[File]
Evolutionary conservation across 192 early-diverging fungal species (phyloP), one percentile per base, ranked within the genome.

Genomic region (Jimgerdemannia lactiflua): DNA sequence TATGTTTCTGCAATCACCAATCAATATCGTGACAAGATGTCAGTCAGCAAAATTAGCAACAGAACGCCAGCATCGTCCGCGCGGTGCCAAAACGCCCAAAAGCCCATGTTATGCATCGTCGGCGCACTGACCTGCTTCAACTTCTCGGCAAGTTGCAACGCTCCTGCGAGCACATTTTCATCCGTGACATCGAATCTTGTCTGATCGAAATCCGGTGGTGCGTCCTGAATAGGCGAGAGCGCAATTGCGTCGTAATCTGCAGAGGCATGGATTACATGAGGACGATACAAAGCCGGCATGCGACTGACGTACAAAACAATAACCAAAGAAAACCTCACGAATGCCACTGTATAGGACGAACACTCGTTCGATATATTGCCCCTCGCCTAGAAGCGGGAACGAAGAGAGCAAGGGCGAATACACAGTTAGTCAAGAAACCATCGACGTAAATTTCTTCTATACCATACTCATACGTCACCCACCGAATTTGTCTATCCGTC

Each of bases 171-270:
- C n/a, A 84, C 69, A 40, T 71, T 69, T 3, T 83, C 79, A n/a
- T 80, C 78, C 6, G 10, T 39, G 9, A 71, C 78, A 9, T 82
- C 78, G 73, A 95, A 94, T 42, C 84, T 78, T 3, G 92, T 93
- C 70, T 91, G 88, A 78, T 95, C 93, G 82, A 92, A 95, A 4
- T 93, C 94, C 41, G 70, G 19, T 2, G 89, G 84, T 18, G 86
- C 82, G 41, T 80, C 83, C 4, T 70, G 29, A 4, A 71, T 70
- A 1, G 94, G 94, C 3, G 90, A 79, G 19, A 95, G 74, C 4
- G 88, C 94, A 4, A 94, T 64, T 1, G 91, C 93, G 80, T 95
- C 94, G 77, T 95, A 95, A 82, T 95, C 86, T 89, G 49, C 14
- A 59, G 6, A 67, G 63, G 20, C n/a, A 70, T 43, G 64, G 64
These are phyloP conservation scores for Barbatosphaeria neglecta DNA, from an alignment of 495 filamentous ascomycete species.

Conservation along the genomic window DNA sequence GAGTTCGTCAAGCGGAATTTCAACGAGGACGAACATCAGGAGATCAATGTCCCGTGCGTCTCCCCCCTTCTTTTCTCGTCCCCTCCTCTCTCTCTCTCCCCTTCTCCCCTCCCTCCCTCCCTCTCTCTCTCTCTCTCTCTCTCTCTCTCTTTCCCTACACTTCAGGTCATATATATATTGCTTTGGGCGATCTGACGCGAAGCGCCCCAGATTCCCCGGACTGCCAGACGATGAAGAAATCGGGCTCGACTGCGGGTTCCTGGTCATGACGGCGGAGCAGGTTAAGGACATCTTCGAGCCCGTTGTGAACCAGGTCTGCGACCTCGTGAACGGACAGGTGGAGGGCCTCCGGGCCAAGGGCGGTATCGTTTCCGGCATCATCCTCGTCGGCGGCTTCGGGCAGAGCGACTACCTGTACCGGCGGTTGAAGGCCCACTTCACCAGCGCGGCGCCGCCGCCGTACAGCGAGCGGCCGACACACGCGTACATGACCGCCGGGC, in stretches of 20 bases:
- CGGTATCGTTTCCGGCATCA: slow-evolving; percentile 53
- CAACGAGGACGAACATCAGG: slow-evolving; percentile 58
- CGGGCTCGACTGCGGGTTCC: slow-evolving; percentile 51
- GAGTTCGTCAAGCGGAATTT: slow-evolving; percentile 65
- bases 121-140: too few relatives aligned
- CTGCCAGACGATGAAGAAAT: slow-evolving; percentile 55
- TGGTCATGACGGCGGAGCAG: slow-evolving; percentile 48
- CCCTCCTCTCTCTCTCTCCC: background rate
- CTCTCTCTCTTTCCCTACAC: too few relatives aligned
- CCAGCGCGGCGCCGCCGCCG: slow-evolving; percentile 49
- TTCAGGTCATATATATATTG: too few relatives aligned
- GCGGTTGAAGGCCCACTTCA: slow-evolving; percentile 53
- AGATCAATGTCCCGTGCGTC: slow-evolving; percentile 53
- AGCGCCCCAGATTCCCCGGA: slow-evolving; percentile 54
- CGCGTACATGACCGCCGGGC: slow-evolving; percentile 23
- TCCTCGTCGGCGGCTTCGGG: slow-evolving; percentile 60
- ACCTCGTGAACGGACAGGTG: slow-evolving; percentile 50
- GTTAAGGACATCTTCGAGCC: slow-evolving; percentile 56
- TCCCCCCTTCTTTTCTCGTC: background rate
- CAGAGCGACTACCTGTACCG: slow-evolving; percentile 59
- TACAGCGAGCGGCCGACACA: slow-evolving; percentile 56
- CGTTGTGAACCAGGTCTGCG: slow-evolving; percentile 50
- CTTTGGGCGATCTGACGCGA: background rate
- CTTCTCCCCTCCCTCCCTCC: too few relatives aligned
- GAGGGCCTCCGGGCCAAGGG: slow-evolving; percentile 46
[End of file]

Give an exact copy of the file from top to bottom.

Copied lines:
Evolutionary conservation across 192 early-diverging fungal species (phyloP), one percentile per base, ranked within the genome.

Genomic region (Jimgerdemannia lactiflua): DNA sequence TATGTTTCTGCAATCACCAATCAATATCGTGACAAGATGTCAGTCAGCAAAATTAGCAACAGAACGCCAGCATCGTCCGCGCGGTGCCAAAACGCCCAAAAGCCCATGTTATGCATCGTCGGCGCACTGACCTGCTTCAACTTCTCGGCAAGTTGCAACGCTCCTGCGAGCACATTTTCATCCGTGACATCGAATCTTGTCTGATCGAAATCCGGTGGTGCGTCCTGAATAGGCGAGAGCGCAATTGCGTCGTAATCTGCAGAGGCATGGATTACATGAGGACGATACAAAGCCGGCATGCGACTGACGTACAAAACAATAACCAAAGAAAACCTCACGAATGCCACTGTATAGGACGAACACTCGTTCGATATATTGCCCCTCGCCTAGAAGCGGGAACGAAGAGAGCAAGGGCGAATACACAGTTAGTCAAGAAACCATCGACGTAAATTTCTTCTATACCATACTCATACGTCACCCACCGAATTTGTCTATCCGTC

Each of bases 171-270:
- C n/a, A 84, C 69, A 40, T 71, T 69, T 3, T 83, C 79, A n/a
- T 80, C 78, C 6, G 10, T 39, G 9, A 71, C 78, A 9, T 82
- C 78, G 73, A 95, A 94, T 42, C 84, T 78, T 3, G 92, T 93
- C 70, T 91, G 88, A 78, T 95, C 93, G 82, A 92, A 95, A 4
- T 93, C 94, C 41, G 70, G 19, T 2, G 89, G 84, T 18, G 86
- C 82, G 41, T 80, C 83, C 4, T 70, G 29, A 4, A 71, T 70
- A 1, G 94, G 94, C 3, G 90, A 79, G 19, A 95, G 74, C 4
- G 88, C 94, A 4, A 94, T 64, T 1, G 91, C 93, G 80, T 95
- C 94, G 77, T 95, A 95, A 82, T 95, C 86, T 89, G 49, C 14
- A 59, G 6, A 67, G 63, G 20, C n/a, A 70, T 43, G 64, G 64
These are phyloP conservation scores for Barbatosphaeria neglecta DNA, from an alignment of 495 filamentous ascomycete species.

Conservation along the genomic window DNA sequence GAGTTCGTCAAGCGGAATTTCAACGAGGACGAACATCAGGAGATCAATGTCCCGTGCGTCTCCCCCCTTCTTTTCTCGTCCCCTCCTCTCTCTCTCTCCCCTTCTCCCCTCCCTCCCTCCCTCTCTCTCTCTCTCTCTCTCTCTCTCTCTTTCCCTACACTTCAGGTCATATATATATTGCTTTGGGCGATCTGACGCGAAGCGCCCCAGATTCCCCGGACTGCCAGACGATGAAGAAATCGGGCTCGACTGCGGGTTCCTGGTCATGACGGCGGAGCAGGTTAAGGACATCTTCGAGCCCGTTGTGAACCAGGTCTGCGACCTCGTGAACGGACAGGTGGAGGGCCTCCGGGCCAAGGGCGGTATCGTTTCCGGCATCATCCTCGTCGGCGGCTTCGGGCAGAGCGACTACCTGTACCGGCGGTTGAAGGCCCACTTCACCAGCGCGGCGCCGCCGCCGTACAGCGAGCGGCCGACACACGCGTACATGACCGCCGGGC, in stretches of 20 bases:
- CGGTATCGTTTCCGGCATCA: slow-evolving; percentile 53
- CAACGAGGACGAACATCAGG: slow-evolving; percentile 58
- CGGGCTCGACTGCGGGTTCC: slow-evolving; percentile 51
- GAGTTCGTCAAGCGGAATTT: slow-evolving; percentile 65
- bases 121-140: too few relatives aligned
- CTGCCAGACGATGAAGAAAT: slow-evolving; percentile 55
- TGGTCATGACGGCGGAGCAG: slow-evolving; percentile 48
- CCCTCCTCTCTCTCTCTCCC: background rate
- CTCTCTCTCTTTCCCTACAC: too few relatives aligned
- CCAGCGCGGCGCCGCCGCCG: slow-evolving; percentile 49
- TTCAGGTCATATATATATTG: too few relatives aligned
- GCGGTTGAAGGCCCACTTCA: slow-evolving; percentile 53
- AGATCAATGTCCCGTGCGTC: slow-evolving; percentile 53
- AGCGCCCCAGATTCCCCGGA: slow-evolving; percentile 54
- CGCGTACATGACCGCCGGGC: slow-evolving; percentile 23
- TCCTCGTCGGCGGCTTCGGG: slow-evolving; percentile 60
- ACCTCGTGAACGGACAGGTG: slow-evolving; percentile 50
- GTTAAGGACATCTTCGAGCC: slow-evolving; percentile 56
- TCCCCCCTTCTTTTCTCGTC: background rate
- CAGAGCGACTACCTGTACCG: slow-evolving; percentile 59
- TACAGCGAGCGGCCGACACA: slow-evolving; percentile 56
- CGTTGTGAACCAGGTCTGCG: slow-evolving; percentile 50
- CTTTGGGCGATCTGACGCGA: background rate
- CTTCTCCCCTCCCTCCCTCC: too few relatives aligned
- GAGGGCCTCCGGGCCAAGGG: slow-evolving; percentile 46